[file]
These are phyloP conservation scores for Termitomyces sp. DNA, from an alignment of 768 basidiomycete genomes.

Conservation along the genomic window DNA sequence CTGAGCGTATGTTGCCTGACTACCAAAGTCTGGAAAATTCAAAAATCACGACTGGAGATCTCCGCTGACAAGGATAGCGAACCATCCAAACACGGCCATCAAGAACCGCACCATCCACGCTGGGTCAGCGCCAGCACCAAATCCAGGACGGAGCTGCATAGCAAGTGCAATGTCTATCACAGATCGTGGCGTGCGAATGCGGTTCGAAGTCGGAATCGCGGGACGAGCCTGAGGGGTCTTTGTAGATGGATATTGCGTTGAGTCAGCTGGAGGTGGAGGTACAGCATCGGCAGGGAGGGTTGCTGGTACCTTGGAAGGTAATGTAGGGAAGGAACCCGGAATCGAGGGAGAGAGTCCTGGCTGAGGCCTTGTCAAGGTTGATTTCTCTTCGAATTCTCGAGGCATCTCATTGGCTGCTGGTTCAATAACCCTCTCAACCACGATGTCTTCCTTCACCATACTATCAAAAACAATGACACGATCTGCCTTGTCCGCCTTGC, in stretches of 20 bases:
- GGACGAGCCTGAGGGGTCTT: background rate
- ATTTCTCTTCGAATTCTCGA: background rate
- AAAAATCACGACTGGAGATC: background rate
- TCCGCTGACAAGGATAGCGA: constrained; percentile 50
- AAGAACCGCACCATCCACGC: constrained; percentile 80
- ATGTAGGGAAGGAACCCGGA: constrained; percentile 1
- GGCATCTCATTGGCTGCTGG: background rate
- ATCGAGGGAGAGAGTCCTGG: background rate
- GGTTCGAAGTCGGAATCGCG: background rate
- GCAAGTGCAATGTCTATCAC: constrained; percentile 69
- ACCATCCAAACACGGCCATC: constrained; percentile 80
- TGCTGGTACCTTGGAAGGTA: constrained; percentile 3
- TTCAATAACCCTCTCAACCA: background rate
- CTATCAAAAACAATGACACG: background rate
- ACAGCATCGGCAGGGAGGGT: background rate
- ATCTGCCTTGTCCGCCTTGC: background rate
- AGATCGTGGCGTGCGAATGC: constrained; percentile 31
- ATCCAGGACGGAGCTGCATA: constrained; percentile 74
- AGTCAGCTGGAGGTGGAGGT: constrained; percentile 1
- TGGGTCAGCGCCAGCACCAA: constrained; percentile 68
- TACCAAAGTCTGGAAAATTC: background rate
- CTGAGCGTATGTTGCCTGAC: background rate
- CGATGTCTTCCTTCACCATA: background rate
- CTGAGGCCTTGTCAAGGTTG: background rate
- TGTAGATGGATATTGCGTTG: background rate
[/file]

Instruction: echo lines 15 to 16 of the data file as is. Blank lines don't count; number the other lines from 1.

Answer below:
- TTCAATAACCCTCTCAACCA: background rate
- CTATCAAAAACAATGACACG: background rate